Naples Art shows

I appreciate Connie Mettler's post about art fairs in Naples. I totally understand the objections of Naples Art that the United Arts Council show would be competition and that eight art shows in Naples is plenty.

But there is another side to the story: the artists. If any of you participate/d in art fairs in and around Chicago, you are probably aware that the market is saturated, which makes for low sales. Lots of walkers and lots of dogs just enjoying a day out, talking with friends in the aisles and passing the booths because they've seen it all before. 

My point is that the more shows there are in a city, especially a small one, the less sales there are at any one of them. The events become commonplace and, therefore, not special or exciting. As an artist, I much prefer special and exciting venues, especially since this atmosphere promotes sales.

I see the city's decision to allow another show as very self-defeating and hope the county powers-that-be realize the artists are stakeholders, too, in this conversation.

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  • Naples was caught right at the beginning of this emergency and at first did say no refunds as you said, Geri. That was quickly reversed when it became obvious that was not a good idea. They changed their policy. 

  • Isn’t Naples Art the organization that was so nasty last March when the pandemic was causing all the shows to cancel?  Didn’t they say that if you asked for a refund, you would not be allowed to show there again?

    Florida’s winter shows do have the advantage of a new influx of people during the winter season and if a show has quality artists, the people will come.

  • You're so right. There are two sides to every story and in our free enterprise economic system we often step on each other's toes. It is hard to take sides here and it isn't black or white. I understand the event promoters (be they independent business people, arts councils, downtown development groups, Chambers of Commerce, etc. ) who see an economic opportunity for themselves especially in such an affluent area of the country.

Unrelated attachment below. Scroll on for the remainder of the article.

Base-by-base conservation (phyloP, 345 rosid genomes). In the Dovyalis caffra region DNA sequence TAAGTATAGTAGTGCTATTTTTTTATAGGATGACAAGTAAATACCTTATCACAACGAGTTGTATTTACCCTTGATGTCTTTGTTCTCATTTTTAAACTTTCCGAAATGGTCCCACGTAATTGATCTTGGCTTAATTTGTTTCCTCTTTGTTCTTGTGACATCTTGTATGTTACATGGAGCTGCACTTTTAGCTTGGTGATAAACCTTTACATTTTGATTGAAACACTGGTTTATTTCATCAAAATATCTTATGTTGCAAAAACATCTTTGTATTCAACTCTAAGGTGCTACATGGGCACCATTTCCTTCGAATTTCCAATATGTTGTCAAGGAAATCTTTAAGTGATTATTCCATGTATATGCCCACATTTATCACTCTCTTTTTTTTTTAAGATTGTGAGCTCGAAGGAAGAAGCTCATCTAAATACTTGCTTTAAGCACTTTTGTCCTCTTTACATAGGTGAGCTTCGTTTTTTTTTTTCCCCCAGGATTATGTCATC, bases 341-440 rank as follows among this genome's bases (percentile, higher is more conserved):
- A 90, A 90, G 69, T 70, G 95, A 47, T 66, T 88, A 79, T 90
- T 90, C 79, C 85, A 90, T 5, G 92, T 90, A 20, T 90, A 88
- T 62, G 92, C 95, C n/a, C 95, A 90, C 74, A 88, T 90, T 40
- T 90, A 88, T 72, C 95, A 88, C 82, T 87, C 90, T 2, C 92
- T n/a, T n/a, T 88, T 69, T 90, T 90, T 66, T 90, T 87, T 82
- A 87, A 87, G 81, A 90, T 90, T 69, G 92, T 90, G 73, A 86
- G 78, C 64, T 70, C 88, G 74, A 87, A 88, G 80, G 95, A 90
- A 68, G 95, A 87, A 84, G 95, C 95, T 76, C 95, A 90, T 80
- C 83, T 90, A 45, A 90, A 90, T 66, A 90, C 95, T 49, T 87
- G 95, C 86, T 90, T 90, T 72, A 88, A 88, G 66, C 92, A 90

Then there are the artists whose sales may be "watered down" when there are so many events in the same area. Then there are the artists who maybe didn't jury into one of those existing events and see a chance to also reach this affluent audience by going with the new event. The only exception for this area of the country that I can see is that this is happening during tourist season and the audience for the events changes throughout the winter, bringing a different group of people to attend each week. 

    That is how Naples and Chicago do differ. But, the very interesting thing that I seem to be seeing is with the COVID restrictions is that the dog walkers and tire kickers are not attending in great numbers. COVID has restricted how many people can attend and the dogs and their owners will go to the beach instead and the people attracted for the opportunity to view and purchase art choose the art festival.

    What do you think?

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